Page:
After Prosenjit Chatterjee, more regional actors call out Bollywood for not giving them enough opportunities

Jun 09, 2023 06:30 PM IST

Regional actors such as Pratik Gandhi, Raima Sen, Siddharth Jhadav, among others talks about the struggle of finding good roles in Bollywood.

In the recent times, Bollywood has seen an influx of actors from regional film industries, coming here and making a mark. However, many still criticise the Hindi film industry for its lack of diversity and inclusion of regional actors. Recently, Bengali cinema’s leading actor, Prosenjit Chatterjee, shared his thoughts on how Bollywood does not offer a lot of work to regional actors and his statement sparked a debate with more regional actors coming out and sharing their similar experiences while finding work in Bollywood.

Raima Sen and Seerat Kapoor shares their experiences of finding work in Bollywood.
Raima Sen and Seerat Kapoor shares their experiences of finding work in Bollywood.

Pratik Gandhi, Gujarati Actor

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Forget getting rejected for a project, regional actors from Gujarat (I can only talk about Gujarati actors since I hail from there) are not even given opportunities to test or to audition. And somehow if they manage to do so, it’s very hard to finally get the project. This tag of regional actors affects a lot when it comes to getting work in the Hindi film industry. Gujarati actors trying to enter Bollywood are also highly typecast. The characters offered to them are very caricature-ish of somebody who is loud, funny with a very heavy accent. I also did a few projects like those initially, including Mitron and realised that it’s difficult to break that image and convince that you are a versatile performer. Things changed for me a bit after Scam 1992 and I believe you have to create a success story to make people interested in you. Now, [when I am offered a project] I can see the role being written keeping me in mind.

Raima Sen, Bengali actor

I don’t not know about others but regional actors from Bengal don’t get a lot of work in Mumbai. They use us mostly when the film is also loosely based in Bengal. Also, in Bollywood, it’s also about survival of the fittest as there are new faces trying to step into the industry everyday. There is enough talent over there and they want to protect their people and give them the chance. And I understand all of this it because we also make a couple of films with people from Mumbai. We also have to protect our industry and work with our own people.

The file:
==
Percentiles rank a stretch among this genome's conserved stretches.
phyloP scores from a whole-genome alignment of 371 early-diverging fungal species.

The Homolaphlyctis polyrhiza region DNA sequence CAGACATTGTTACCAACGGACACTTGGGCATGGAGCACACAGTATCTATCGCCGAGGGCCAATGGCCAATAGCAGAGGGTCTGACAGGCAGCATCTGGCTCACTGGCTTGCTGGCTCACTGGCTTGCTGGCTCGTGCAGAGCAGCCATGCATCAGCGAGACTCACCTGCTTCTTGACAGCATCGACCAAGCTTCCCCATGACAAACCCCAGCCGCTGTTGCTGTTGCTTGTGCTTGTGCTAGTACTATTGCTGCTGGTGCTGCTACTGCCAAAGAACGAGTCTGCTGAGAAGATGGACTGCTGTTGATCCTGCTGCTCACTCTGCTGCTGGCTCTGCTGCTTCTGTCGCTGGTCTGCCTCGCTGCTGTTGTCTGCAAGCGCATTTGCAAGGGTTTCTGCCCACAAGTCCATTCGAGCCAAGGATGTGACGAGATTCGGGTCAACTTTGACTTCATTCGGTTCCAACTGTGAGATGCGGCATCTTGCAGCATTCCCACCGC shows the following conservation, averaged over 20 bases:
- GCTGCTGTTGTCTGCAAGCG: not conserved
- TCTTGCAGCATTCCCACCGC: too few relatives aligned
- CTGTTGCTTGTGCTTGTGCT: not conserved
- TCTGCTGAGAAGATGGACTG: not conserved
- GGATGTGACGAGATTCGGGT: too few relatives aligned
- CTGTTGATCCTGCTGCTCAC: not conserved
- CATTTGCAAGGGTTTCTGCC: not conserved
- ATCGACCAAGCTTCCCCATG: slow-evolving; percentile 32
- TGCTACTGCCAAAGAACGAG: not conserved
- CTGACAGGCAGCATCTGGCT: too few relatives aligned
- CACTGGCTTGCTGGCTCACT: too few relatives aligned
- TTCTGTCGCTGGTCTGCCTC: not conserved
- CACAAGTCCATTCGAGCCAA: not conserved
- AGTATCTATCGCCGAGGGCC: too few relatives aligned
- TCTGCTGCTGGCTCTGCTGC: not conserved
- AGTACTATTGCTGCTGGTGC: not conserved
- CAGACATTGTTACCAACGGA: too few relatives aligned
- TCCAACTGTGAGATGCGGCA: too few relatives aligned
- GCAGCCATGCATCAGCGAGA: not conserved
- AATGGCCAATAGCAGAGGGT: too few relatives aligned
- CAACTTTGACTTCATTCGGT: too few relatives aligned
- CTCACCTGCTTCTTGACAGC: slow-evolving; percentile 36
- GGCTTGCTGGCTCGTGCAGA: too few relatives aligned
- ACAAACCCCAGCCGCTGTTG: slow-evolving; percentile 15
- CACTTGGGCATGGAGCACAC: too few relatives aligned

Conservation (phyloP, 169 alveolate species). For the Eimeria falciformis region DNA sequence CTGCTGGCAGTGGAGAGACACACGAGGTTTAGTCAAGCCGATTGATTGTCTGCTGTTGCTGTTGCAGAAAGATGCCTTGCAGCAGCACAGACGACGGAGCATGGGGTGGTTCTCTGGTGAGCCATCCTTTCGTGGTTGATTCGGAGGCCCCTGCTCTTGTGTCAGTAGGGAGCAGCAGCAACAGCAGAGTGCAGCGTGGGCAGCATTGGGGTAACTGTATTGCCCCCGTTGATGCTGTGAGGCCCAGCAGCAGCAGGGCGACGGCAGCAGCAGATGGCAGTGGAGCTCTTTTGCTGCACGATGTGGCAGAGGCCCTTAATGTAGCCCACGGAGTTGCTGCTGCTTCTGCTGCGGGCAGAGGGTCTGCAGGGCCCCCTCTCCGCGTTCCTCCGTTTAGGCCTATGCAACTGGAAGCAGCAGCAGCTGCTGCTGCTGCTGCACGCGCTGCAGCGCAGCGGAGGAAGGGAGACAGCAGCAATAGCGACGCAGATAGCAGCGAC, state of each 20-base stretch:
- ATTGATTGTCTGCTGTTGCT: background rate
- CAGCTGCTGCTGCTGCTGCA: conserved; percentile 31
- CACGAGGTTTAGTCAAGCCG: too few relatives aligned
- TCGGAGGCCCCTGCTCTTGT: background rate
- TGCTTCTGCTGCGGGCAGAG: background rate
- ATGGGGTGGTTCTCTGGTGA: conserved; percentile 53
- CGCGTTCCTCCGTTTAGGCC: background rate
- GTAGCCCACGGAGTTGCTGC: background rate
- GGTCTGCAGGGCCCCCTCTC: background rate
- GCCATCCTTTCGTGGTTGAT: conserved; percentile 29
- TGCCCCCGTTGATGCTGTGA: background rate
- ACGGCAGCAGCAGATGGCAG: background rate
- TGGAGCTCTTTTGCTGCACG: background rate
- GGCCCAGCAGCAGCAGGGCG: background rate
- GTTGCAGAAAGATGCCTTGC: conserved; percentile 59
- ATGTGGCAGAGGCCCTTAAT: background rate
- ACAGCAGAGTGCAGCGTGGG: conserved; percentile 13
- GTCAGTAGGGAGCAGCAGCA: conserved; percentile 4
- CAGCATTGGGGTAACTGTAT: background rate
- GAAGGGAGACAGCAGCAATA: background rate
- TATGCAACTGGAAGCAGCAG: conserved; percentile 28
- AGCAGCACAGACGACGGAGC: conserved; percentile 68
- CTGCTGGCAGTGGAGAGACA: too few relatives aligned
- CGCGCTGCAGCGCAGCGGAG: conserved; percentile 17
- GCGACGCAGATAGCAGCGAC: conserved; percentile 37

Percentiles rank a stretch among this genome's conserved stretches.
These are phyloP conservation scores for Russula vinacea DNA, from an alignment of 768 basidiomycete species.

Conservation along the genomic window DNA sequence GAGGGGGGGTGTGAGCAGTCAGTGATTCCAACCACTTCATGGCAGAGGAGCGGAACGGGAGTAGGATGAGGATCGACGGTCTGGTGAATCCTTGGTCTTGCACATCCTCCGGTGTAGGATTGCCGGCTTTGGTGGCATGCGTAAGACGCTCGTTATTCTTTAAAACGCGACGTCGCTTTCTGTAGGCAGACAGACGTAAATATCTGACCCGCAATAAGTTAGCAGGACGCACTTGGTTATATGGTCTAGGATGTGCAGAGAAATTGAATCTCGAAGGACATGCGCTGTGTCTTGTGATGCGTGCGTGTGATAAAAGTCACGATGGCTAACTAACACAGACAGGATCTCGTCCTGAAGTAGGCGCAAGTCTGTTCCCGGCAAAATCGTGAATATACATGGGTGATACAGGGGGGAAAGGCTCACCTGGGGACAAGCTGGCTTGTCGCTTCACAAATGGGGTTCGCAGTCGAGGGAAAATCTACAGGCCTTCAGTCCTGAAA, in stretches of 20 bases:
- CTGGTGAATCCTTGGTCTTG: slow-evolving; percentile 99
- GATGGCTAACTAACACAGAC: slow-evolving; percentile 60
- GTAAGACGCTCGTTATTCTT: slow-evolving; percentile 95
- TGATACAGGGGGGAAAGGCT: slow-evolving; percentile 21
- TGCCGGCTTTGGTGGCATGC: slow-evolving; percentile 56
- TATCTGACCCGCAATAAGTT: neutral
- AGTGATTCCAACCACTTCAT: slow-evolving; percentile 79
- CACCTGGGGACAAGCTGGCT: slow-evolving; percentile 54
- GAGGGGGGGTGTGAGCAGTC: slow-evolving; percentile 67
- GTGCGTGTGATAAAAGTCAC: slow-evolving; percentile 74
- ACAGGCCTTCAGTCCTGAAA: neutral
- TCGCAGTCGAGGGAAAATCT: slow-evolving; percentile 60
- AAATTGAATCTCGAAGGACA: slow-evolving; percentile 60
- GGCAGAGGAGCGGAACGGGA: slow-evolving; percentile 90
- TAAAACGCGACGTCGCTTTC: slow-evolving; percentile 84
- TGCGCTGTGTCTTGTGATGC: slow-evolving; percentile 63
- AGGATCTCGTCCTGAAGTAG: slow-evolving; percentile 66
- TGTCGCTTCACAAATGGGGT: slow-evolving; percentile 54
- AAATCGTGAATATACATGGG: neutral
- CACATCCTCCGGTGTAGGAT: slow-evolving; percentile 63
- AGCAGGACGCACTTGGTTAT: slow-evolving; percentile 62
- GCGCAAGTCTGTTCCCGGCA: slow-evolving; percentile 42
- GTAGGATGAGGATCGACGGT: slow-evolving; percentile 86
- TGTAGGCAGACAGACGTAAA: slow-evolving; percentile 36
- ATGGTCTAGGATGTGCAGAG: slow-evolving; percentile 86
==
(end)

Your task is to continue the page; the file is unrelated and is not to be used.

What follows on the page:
Navin Prabhakar, Marathi actor and comedian

I’ve been working as an actor for last 12 years but every time I tried to step into the Hindi film industry, I felt there is a lot of partiality. First thing that we get to hear is that you do not fit the look. We need upmarket look. Imagine how insulting it is. We are usually asked to record an audition and send it via email. During Covid-19 phase, I had send 650 auditions out of which I got three selected for three films and two commercials. Also, there is a lot of negotiations that happen when it comes to our salary. Itna zyada hojaata hai ki kabhi kabhi toh main kaam hi chor deta hu.

Siddharth Jhadav, Marathi actor

I don’t really go around auditioning for the Hindi films, I know it’s not easy. Instead, I’m happy working in the regional industry and I take opportunities from the Hindi filmmakers as and when they’re offered to me, based on merit. Whatever work I am doing in Bollywood, is because of my filmography in the Marathi film industry. When they see me doing good work, I get good offers from the Hindi filmmakers such as (filmmaker) Rohit Shetty. Mene sabse zyada kaam unke hi saath kiya hai, and that’s because he watches Marathi cinema and understands which actor would be fit for a part in his film. So, I’m not averse to the idea of working in Hindi cinema, but I’m not desperately looking for it.

Seerat Kapoor, Telugu actor

If you understand who you are as an actor, what you can land on to the table, sooner or later, you will attract people who will capitalise on that. I have never taken rejections in a negative light. If a movie has not worked out, I understand the why. It does not mean you don’t fit it. It just means that sometimes it’s not your truest form or element. So, I am okay to let those go and not get bogged down by those.

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    Delhi-based Syeda Eba Fatima writes on Bollywood, Television, OTT and Music for the daily entertainment and lifestyle supplement, HT City.

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